It’s been seven years since Dave Attell’s last special, Captain Miserable, and about a year and a half since the final episode of Dave’s Old Porn aired on Showtime. So it’s fair to say that the latest special, Road Work, and his new Comedy Central series, Comedy Underground with Dave Attell, represent the former Insomniac host’s return to TV stand up. And he’s coming back in a blue blaze of crudity, unloading joke after joke concerning sexual perversity and all things cringe-worthy.
“It’s going to be a filthy, dirty mess of a show, it really is,” Attell cautions at the top of the special. “I know some of you are into it, some of you aren’t.” If anything, that’s an understatement. The special takes its name from its unique format—Attell filmed at five different clubs (in Philadelphia, New Orleans, Minneapolis, New Brunswick, NJ, and Chicopee, MA) and assembled 41 minutes of comedy, laying the highlights end to end. He also gave an audience member a camera at each spot (a bit he repeats for Underground) and occasionally cuts their perspective into the mix.
It’s visual anarchy. Attell will sometimes bump into a cameraman, then cut to a close-up as he addresses that camera. The audience cam is rarely steady and blurs with herky-jerky movements. And the comedy is a series of grenades, some more artful than others. Sex toys, masturbation, pederasty, little people, drinking, ethnicity—all are represented in the mini-sets. Attell takes the crowd’s temperature at the Stress Factory early in the opening set. “My dad used to beat me when I was a kid,” he says, “and he’d always go, ‘Dave, I really don’t want to hit you, but this is the only thing that gets me hard.” After a few groans, he adds, “Come on, it’s a joke; you know I don’t know who my dad is. I have no idea. I was raised in a carnival!”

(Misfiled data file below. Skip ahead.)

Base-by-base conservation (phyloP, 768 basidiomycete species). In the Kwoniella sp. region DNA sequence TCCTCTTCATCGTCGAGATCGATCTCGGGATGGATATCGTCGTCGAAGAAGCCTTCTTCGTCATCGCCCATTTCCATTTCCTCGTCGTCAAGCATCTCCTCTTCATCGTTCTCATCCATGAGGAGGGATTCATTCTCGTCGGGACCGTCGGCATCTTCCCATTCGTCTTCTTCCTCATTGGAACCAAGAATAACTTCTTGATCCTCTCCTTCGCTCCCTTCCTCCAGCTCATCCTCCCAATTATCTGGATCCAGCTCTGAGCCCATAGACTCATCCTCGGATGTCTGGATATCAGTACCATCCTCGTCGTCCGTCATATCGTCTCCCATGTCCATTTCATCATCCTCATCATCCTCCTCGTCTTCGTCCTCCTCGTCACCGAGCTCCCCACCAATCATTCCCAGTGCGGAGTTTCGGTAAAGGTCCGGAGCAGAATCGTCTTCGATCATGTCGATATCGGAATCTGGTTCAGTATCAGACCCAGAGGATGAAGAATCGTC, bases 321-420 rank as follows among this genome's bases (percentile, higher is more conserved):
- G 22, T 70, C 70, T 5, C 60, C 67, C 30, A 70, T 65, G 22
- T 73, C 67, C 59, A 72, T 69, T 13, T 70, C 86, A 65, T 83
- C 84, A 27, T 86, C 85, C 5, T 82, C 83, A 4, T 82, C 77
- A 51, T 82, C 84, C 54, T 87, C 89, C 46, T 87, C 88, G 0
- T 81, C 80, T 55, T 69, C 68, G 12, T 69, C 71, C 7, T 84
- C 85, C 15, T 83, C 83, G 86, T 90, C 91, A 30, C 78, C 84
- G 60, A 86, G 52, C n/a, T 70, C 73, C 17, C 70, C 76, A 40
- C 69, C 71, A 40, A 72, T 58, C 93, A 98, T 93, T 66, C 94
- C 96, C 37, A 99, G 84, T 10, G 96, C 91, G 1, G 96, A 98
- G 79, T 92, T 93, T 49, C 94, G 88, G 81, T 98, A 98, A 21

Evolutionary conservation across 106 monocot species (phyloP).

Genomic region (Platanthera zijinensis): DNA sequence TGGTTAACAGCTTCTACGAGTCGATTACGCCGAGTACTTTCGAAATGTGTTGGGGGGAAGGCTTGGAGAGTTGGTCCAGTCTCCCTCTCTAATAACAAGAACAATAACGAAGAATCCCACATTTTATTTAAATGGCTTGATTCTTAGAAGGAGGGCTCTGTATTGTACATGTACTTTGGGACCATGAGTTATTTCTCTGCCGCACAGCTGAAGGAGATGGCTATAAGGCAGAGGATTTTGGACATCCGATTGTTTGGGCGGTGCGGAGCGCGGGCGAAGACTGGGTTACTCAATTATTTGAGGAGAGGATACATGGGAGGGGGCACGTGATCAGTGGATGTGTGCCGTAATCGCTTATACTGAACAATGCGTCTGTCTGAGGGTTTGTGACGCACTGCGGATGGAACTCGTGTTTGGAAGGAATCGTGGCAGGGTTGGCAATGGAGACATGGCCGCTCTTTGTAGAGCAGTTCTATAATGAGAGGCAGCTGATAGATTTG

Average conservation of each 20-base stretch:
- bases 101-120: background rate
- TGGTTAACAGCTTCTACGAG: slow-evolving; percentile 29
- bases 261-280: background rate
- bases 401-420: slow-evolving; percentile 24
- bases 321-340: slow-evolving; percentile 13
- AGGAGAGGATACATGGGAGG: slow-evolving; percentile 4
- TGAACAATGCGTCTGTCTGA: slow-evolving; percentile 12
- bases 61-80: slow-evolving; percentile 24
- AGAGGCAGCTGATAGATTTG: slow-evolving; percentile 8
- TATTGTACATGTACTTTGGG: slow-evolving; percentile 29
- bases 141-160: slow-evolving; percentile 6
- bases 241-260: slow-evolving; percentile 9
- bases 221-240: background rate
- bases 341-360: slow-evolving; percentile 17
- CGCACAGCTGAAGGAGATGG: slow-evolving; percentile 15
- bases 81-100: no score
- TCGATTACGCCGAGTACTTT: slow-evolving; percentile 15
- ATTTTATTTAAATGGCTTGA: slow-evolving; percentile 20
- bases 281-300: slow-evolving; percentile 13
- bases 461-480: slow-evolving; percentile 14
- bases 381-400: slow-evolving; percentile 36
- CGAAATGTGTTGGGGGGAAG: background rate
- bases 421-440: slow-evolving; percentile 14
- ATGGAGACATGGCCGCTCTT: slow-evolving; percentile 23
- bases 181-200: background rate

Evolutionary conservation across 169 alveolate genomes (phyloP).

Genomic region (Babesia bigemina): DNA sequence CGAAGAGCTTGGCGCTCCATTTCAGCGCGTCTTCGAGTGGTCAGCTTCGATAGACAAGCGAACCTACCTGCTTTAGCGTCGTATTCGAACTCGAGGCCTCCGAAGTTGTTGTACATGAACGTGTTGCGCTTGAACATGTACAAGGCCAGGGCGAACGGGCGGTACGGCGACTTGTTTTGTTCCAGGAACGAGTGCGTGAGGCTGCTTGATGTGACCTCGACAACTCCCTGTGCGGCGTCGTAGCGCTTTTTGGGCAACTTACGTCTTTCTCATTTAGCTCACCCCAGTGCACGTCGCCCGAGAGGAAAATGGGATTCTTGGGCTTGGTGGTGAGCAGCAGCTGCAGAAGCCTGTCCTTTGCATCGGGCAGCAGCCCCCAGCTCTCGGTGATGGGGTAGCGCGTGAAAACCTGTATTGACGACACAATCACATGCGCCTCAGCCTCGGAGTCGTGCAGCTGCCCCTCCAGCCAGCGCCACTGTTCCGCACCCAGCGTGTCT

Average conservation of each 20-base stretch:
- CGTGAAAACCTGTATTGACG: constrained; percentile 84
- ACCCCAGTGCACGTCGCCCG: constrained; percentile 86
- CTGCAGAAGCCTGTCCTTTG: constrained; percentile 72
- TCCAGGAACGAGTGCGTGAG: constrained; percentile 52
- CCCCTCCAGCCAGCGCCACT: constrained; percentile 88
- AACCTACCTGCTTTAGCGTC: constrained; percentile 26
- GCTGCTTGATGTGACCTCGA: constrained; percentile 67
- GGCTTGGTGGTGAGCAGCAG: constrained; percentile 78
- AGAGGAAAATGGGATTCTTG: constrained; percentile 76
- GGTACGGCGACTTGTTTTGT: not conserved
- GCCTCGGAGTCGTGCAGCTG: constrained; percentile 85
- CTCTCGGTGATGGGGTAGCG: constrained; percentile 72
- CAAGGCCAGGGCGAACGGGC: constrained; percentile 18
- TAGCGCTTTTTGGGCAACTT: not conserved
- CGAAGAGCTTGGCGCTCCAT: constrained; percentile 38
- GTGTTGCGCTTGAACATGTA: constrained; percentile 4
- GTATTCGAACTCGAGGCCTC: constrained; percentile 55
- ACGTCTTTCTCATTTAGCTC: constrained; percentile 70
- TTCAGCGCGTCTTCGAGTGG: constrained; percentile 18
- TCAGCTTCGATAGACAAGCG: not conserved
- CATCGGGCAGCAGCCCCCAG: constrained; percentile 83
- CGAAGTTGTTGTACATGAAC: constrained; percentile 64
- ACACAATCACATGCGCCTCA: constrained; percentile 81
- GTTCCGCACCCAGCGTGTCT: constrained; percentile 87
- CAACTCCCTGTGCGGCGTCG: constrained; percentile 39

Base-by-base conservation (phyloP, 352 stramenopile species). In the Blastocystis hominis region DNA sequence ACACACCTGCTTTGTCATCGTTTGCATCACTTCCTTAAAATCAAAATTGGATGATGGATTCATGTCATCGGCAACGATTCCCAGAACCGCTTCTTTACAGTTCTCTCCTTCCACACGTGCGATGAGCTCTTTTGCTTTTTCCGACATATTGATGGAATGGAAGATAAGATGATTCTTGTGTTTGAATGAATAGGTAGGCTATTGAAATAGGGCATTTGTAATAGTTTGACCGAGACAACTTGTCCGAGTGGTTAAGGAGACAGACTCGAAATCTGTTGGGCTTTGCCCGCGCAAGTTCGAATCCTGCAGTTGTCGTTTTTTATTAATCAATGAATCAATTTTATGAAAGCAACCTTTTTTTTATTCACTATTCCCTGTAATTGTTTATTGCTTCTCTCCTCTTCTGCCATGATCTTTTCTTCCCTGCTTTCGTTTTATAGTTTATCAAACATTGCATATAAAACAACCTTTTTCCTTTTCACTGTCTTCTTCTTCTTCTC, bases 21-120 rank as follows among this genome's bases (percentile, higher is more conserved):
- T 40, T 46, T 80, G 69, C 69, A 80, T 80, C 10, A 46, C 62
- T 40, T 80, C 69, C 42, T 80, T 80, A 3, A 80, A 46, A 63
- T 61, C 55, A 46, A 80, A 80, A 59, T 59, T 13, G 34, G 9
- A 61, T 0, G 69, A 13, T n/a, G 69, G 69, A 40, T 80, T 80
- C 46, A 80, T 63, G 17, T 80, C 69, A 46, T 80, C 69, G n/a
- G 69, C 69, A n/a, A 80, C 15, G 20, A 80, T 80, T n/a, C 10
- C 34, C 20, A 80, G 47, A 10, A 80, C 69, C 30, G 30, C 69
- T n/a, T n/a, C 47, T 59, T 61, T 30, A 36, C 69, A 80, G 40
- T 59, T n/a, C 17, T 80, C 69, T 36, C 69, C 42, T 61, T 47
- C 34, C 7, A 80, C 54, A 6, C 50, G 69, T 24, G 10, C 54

That’s just the beginning threshold of offense. And Attell cops to it all the way. He revels in the feeling that he’s repelling his audience. He leans into the cringe. He does one bit about getting heckled by special needs kids at a benefit, basically because he wasn’t candy, and that’s what they wanted. “And it hurt, because unlike them, I feel,” he says to a burst of nervous laughter and moans. “I know they feel hot and cold, but I’m talking the whole rainbow of feelings.” At the beginning of that bit, he asks the crowd if they’re ready. In the middle, he notes it’s “not an appropriate joke.” And at the end, he confirms, “Some of you are not laughing ’cause you have a soul.”
Road Work isn’t about telling revealing stories or setting up a string of one-liners as much as obliterating any boundaries of taste and tact. It’s raising the stakes, joke by joke, topping the deplorableness of the last riff. Attell is an endearing guy, and he wields that well onstage to soften the tenor of his attack, even as he’s saying the most foul, unutterable things. Which he most certainly does, early and often, in Road Work.